[From Bill Powers (971121.0734 MST)]
Hans Blom, 971121 --
I would put this even more strongly: something entirely unpredictable
cannot be coped with, except maybe by accident -- and hence with probability
There's a bit of confusion here. To say that a variable is "predictable"
says only that its derivatives are reasonably continuous, so that a system
capable of extrapolating the past into the future could compute the next
value of the variable with some degree of reliability. But this does not
imply that any system that controls must actually be performing such an
Consider a home thermostat (American design). This thermostat does not need
any ability to predict temperature trends, even though those trends are
smooth and quite predictable over short times. It operates strictly in
present time: if the temperature is too low, turn the furnace on; if too
high, turn it off. That is sufficient to achieve control. It is the
smoothness of the response of air temperature to furnace output that makes
this possible, but the thermostat itself does no computations that depend
on this smoothness. The continuity of the physical processes would make
prediction possible, but this does not imply that prediction is necessary
for control of the physical processes, or that it happens.
The more important it is to predict correctly, the higher will be the cost
when the prediction is wrong.
What do you mean here? I perceive only a tautology.
I mean that there are costs associated with choosing to control via
prediction, as well as possible benefits. You tend to cite the benefits of
correct prediction, especially when the stakes are high, but to ignore the
costs of incorrect predictions. If the cost of an incorrect prediction
exceeds the benefit of a correct one, and a lot of uncertainty is involved,
it is better not to predict.
Here you describe the situation where learning is finished and cannot be
improved. Or where there is/can be no learning. You may well be right
that this is so for the lower five or six levels of control in the HPCT
hierarchy, although sensor adaptation might be considered a primitive form of
learning as well, for instance.
Yes. I prefer to consider learning and performance separately. Performance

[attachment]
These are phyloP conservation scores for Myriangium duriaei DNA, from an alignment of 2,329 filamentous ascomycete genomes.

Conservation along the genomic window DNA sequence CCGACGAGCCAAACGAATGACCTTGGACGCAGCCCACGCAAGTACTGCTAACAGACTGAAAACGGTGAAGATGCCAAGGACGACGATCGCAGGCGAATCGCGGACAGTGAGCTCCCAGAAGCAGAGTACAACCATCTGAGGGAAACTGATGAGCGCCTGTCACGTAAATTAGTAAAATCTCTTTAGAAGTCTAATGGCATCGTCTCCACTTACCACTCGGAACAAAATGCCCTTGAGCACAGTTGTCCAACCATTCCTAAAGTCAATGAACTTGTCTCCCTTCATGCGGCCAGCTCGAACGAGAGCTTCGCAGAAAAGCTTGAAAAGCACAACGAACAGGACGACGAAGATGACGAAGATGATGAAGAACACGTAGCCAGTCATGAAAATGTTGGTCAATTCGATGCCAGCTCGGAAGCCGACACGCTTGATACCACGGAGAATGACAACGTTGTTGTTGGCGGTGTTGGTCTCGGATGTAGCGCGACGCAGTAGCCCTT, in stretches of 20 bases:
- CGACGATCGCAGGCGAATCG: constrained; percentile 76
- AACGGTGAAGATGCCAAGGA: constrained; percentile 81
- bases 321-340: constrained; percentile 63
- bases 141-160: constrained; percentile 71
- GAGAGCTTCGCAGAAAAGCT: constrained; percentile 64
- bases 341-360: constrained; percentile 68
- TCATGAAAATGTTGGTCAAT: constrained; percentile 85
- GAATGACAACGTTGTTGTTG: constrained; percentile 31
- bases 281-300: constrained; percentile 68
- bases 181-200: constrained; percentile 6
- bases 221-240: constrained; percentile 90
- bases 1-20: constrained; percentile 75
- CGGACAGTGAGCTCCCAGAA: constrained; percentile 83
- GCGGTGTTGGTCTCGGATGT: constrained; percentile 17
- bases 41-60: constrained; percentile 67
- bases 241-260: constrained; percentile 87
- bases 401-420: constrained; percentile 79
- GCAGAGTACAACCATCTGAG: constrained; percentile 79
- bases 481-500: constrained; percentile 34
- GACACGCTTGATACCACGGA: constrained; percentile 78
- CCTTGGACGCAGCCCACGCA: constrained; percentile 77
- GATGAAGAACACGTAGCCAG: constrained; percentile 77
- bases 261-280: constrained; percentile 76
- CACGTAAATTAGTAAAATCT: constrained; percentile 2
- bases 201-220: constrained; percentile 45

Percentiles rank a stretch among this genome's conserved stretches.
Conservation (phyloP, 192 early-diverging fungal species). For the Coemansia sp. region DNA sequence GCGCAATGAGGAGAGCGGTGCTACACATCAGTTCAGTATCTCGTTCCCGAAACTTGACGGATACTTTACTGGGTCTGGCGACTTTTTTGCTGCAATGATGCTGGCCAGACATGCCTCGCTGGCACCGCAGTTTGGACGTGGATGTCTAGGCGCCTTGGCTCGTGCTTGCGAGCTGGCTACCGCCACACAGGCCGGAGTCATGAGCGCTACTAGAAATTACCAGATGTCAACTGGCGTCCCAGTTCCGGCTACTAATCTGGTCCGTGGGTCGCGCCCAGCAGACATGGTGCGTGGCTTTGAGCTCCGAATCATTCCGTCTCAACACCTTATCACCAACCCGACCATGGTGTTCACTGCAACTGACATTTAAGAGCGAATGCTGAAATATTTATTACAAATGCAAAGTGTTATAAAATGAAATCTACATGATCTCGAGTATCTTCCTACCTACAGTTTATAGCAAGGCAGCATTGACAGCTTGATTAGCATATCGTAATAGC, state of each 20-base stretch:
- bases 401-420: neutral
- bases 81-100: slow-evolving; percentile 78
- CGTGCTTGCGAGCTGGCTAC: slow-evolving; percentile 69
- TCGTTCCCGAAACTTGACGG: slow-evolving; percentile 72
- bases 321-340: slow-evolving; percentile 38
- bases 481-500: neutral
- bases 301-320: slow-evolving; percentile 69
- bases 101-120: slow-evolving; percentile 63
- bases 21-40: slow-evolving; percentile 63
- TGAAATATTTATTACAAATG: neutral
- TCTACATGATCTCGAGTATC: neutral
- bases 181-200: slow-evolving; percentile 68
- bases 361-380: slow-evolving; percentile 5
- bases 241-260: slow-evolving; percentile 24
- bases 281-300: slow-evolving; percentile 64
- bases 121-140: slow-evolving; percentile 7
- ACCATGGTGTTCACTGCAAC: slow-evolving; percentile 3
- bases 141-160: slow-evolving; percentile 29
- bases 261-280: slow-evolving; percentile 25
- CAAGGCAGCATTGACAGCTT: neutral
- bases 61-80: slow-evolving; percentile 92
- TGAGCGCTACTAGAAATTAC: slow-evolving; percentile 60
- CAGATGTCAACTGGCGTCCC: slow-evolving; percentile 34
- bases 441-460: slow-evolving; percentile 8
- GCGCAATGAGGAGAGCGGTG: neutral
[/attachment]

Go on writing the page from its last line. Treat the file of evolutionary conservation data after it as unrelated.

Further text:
takes place on a much faster time-scale than learning. And if we study
well-learned behavior first, we can get an idea of what any adaptation
process has to accomplish.
I wonder, however, what you mean with "present-time" control. I
thought that in an earlier discussion we had established that control can
influence the _future_ state of affairs; the present is there already and
cannot be changed anymore. Reference levels necessarily refer to the future.
I disagree. Reference levels are set by the present value of a reference
signal. There is no connection to past or future, except in the mind of the
observer. It is this idea that goals refer to the future that kept
psychology from understanding purposive behavior during the 20th Century (I
don't think that the remaining 25 months will make much difference). It was
argued that since a goal refers to a future state of affairs, there is no
way for it to influence present events. It follows that there can be no
such thing as goal-directed behavior.
A goal, we learn from control theory, is a real physical signal existing in
present time. It specifies a particular state of a variable perception. The
actions involved in control are always based on the _present_, not the
future, state of the perception and the reference signal. Even when we add
predictive capabilities to the system, as in adding first derivatives to
perceptual signals to obtain damping, the calculation of the first
derivative is done in present time, and it is only the present value of the
first-derivative signal that has any effect. The future does not exist
until it happens, and then it is the present. Similarly, the past does not
exist either. All that exists are present-time memories or recordings laid
down in the past, or synthesized by present processes. Everything involved
in behavior exists only NOW.
Right _now_ we have to
set the reference for _then_. The point is: how far into the future?
I think this is an unproductive way to look at it. We set a reference _now_
against which we compare the perceptual signal _now_, which leads to an
adjustment of the output _now_. The perceptual signal can be the outcome of
a computation of a predicted state, but it always exists in the present.
Do we just
take the very near future into account, or is it also (our expectation
about) the far-away future that influences how we act? I could point at
numerous examples where this is the case. A great deal of our economy is
concerned with attempts to provide people with future "certainty", i.e.
predictability. Even though the risk exists that the director of your
pension >fund is an embezzler...
A PCT-type control system doesn't take the future into account at all.
Present actions are based on present error. I think that reifying the
future is a mistake; it leads into all kinds of logical tangles. It is our